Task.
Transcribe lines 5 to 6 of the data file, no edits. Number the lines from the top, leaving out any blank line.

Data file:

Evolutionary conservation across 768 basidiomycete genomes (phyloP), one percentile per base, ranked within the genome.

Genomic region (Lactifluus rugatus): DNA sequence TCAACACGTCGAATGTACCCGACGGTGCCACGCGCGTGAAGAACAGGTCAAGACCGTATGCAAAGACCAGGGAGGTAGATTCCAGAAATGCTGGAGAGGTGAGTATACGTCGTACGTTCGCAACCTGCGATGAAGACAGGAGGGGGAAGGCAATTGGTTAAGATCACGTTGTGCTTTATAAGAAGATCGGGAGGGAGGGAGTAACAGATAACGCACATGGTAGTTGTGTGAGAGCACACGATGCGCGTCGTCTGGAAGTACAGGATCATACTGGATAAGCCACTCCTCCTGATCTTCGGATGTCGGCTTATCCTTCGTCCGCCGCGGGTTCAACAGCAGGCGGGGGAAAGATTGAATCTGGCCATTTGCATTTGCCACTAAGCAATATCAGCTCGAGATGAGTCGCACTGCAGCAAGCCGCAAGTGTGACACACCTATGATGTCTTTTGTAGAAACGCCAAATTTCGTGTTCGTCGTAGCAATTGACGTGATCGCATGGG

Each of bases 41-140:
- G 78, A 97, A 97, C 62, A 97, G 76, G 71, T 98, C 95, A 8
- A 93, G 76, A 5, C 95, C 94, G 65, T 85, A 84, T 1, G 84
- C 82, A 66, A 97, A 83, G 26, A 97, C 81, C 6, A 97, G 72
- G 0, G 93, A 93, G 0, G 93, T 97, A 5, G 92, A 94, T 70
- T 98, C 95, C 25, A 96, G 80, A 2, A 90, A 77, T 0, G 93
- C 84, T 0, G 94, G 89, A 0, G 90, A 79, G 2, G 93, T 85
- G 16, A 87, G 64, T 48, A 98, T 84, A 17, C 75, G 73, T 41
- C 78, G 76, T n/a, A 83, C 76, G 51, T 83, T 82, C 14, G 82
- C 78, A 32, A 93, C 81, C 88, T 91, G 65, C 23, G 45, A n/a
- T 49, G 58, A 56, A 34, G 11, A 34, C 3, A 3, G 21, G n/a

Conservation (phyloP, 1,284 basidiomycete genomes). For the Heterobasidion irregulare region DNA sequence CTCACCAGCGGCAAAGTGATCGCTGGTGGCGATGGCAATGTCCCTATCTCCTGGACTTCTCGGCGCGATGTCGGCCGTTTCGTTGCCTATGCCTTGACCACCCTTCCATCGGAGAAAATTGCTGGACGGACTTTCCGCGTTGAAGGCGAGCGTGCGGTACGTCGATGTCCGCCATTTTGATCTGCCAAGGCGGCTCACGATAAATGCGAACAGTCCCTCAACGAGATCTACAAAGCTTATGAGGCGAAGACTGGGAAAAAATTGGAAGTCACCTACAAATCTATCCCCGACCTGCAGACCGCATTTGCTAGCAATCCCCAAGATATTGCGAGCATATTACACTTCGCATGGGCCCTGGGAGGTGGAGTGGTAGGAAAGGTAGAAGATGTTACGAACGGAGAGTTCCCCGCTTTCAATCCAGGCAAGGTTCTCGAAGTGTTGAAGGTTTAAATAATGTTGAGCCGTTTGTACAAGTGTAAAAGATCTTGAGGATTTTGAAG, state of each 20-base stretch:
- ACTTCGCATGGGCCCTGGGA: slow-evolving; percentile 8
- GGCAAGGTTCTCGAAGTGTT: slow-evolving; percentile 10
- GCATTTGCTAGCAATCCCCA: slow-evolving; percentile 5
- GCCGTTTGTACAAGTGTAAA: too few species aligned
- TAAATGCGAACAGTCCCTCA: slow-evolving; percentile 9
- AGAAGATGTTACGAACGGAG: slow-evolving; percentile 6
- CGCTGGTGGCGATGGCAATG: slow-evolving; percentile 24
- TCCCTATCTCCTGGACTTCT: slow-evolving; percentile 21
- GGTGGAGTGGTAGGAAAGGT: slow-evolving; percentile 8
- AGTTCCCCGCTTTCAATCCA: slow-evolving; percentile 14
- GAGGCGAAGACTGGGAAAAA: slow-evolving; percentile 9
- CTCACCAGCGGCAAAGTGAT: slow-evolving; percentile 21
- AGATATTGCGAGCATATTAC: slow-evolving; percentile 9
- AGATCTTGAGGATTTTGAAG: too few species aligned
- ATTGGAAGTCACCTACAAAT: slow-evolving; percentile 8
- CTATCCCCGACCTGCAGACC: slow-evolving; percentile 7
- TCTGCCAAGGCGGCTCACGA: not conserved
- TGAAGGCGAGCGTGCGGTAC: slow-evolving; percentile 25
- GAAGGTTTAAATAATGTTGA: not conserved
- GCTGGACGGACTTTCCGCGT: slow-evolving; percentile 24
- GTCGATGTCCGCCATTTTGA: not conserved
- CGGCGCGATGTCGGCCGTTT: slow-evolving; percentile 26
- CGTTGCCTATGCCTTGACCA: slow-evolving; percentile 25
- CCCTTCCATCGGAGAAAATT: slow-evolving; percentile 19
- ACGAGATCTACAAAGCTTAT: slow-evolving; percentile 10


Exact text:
- A 93, G 76, A 5, C 95, C 94, G 65, T 85, A 84, T 1, G 84
- C 82, A 66, A 97, A 83, G 26, A 97, C 81, C 6, A 97, G 72